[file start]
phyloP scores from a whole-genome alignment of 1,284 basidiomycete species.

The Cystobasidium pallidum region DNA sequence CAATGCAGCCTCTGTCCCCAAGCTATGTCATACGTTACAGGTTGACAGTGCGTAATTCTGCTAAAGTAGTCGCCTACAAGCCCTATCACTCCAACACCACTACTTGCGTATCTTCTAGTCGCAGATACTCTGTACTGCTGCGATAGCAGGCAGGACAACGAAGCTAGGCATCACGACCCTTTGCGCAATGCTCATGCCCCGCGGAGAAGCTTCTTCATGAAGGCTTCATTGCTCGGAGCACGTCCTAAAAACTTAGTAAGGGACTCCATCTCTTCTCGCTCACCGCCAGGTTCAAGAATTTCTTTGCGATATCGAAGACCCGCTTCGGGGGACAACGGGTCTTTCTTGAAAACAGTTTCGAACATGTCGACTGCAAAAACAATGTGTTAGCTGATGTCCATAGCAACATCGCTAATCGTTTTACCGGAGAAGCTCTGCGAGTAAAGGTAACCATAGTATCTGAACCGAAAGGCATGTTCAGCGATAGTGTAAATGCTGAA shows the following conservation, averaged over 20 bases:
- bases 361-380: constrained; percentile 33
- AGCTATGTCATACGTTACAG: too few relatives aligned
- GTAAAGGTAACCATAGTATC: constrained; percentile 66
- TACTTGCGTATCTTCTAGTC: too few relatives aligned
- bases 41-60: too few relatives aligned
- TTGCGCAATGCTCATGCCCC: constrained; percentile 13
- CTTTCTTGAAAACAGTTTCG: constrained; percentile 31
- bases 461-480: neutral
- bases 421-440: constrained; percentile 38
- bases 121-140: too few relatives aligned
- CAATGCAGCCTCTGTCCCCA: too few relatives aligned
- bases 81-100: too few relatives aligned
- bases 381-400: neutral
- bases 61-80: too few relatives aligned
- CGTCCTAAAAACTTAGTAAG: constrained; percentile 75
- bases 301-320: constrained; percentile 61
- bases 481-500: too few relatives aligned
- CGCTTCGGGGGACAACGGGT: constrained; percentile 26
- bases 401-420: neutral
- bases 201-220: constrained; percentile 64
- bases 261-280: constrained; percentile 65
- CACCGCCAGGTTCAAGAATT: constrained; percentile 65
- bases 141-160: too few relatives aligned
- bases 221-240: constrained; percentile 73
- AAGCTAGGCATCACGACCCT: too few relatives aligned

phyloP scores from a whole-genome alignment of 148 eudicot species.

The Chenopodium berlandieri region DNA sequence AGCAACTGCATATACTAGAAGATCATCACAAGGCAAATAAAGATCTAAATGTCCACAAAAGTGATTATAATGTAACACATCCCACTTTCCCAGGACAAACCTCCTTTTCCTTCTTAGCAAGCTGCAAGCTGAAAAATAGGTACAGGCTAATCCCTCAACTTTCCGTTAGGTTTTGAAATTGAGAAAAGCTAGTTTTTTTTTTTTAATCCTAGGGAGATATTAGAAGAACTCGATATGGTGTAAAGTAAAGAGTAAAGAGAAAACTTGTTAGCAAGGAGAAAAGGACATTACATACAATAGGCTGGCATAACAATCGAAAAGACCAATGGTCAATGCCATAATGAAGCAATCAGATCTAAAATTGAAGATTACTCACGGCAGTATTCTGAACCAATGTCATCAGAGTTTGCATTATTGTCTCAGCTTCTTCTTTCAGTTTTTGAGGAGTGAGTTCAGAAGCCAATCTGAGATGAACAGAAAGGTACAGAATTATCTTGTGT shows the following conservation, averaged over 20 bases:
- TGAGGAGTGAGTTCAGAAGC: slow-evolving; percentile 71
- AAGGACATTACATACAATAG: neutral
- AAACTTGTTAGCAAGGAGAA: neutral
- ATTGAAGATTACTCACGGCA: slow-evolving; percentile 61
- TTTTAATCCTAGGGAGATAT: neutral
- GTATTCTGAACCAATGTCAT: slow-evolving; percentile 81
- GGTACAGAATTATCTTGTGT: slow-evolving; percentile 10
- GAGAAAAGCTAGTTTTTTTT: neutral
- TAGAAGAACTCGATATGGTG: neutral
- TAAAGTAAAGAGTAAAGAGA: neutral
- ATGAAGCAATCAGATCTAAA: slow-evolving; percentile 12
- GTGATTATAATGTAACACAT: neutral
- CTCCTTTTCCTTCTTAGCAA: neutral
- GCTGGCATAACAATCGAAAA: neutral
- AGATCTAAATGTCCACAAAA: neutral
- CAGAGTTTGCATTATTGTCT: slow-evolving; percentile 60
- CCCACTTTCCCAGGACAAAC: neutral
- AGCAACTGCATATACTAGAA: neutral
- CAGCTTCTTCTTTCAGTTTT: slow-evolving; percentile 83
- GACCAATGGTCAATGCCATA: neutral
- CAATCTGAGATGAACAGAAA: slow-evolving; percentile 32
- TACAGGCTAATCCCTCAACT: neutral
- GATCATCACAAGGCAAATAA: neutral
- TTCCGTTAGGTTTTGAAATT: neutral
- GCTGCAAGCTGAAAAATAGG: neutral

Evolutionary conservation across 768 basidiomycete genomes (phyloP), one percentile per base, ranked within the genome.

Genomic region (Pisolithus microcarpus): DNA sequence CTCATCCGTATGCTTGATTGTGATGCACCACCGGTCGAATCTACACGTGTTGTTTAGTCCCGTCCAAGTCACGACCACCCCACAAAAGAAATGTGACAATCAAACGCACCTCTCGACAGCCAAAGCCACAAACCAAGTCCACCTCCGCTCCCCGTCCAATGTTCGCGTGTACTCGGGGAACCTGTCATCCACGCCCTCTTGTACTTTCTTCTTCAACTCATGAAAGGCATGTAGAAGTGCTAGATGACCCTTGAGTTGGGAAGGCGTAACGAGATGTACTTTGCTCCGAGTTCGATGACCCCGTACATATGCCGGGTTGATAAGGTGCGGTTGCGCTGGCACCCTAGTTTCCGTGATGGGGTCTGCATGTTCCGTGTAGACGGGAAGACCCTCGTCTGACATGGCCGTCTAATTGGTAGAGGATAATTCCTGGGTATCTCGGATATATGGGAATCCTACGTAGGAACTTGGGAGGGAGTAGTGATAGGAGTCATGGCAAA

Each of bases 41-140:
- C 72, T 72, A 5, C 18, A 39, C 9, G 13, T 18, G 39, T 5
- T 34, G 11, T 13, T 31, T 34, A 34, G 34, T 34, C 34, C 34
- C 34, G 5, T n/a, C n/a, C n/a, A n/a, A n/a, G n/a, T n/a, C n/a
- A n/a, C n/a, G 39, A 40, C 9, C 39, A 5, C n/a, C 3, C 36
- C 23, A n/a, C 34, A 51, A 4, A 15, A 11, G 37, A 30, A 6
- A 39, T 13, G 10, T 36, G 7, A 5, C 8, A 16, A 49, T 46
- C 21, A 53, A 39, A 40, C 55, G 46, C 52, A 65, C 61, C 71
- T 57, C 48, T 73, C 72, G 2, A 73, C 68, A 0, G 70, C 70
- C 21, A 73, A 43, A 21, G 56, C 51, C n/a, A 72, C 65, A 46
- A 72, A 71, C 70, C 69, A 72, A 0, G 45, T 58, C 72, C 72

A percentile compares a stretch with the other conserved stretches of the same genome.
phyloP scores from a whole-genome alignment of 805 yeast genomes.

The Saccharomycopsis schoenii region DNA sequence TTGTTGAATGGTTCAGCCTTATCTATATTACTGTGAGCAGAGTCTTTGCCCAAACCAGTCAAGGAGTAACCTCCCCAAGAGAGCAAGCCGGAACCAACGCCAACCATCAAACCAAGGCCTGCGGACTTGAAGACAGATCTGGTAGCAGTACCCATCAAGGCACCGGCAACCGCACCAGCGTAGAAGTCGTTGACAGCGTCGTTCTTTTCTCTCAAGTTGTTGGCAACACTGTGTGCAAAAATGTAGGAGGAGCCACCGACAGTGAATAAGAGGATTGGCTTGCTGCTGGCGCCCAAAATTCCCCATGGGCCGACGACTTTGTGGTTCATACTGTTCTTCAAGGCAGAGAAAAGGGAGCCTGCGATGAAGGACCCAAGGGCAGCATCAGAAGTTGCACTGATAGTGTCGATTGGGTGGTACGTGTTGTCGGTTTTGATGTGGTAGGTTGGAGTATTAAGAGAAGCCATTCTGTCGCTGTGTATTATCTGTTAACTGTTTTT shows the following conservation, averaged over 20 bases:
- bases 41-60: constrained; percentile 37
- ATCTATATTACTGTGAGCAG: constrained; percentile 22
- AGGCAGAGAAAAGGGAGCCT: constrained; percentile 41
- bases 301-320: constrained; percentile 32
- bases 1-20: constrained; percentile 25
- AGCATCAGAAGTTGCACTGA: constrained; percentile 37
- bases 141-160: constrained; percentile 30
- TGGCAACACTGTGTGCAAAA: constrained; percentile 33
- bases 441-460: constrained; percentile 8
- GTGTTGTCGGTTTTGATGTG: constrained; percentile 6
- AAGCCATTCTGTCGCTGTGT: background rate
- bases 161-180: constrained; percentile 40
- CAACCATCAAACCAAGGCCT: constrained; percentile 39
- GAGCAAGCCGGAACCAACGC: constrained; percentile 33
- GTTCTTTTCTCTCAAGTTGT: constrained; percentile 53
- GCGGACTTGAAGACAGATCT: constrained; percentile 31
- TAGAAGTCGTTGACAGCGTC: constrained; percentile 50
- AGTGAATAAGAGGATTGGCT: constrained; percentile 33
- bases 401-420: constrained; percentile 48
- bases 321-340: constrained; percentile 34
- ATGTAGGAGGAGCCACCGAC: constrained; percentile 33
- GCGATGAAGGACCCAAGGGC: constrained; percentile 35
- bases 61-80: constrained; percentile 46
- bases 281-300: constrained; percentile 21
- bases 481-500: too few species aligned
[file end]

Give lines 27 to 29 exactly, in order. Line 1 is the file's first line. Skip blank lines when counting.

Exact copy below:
- AAGCTAGGCATCACGACCCT: too few relatives aligned

phyloP scores from a whole-genome alignment of 148 eudicot species.

The Chenopodium berlandieri region DNA sequence AGCAACTGCATATACTAGAAGATCATCACAAGGCAAATAAAGATCTAAATGTCCACAAAAGTGATTATAATGTAACACATCCCACTTTCCCAGGACAAACCTCCTTTTCCTTCTTAGCAAGCTGCAAGCTGAAAAATAGGTACAGGCTAATCCCTCAACTTTCCGTTAGGTTTTGAAATTGAGAAAAGCTAGTTTTTTTTTTTTAATCCTAGGGAGATATTAGAAGAACTCGATATGGTGTAAAGTAAAGAGTAAAGAGAAAACTTGTTAGCAAGGAGAAAAGGACATTACATACAATAGGCTGGCATAACAATCGAAAAGACCAATGGTCAATGCCATAATGAAGCAATCAGATCTAAAATTGAAGATTACTCACGGCAGTATTCTGAACCAATGTCATCAGAGTTTGCATTATTGTCTCAGCTTCTTCTTTCAGTTTTTGAGGAGTGAGTTCAGAAGCCAATCTGAGATGAACAGAAAGGTACAGAATTATCTTGTGT shows the following conservation, averaged over 20 bases: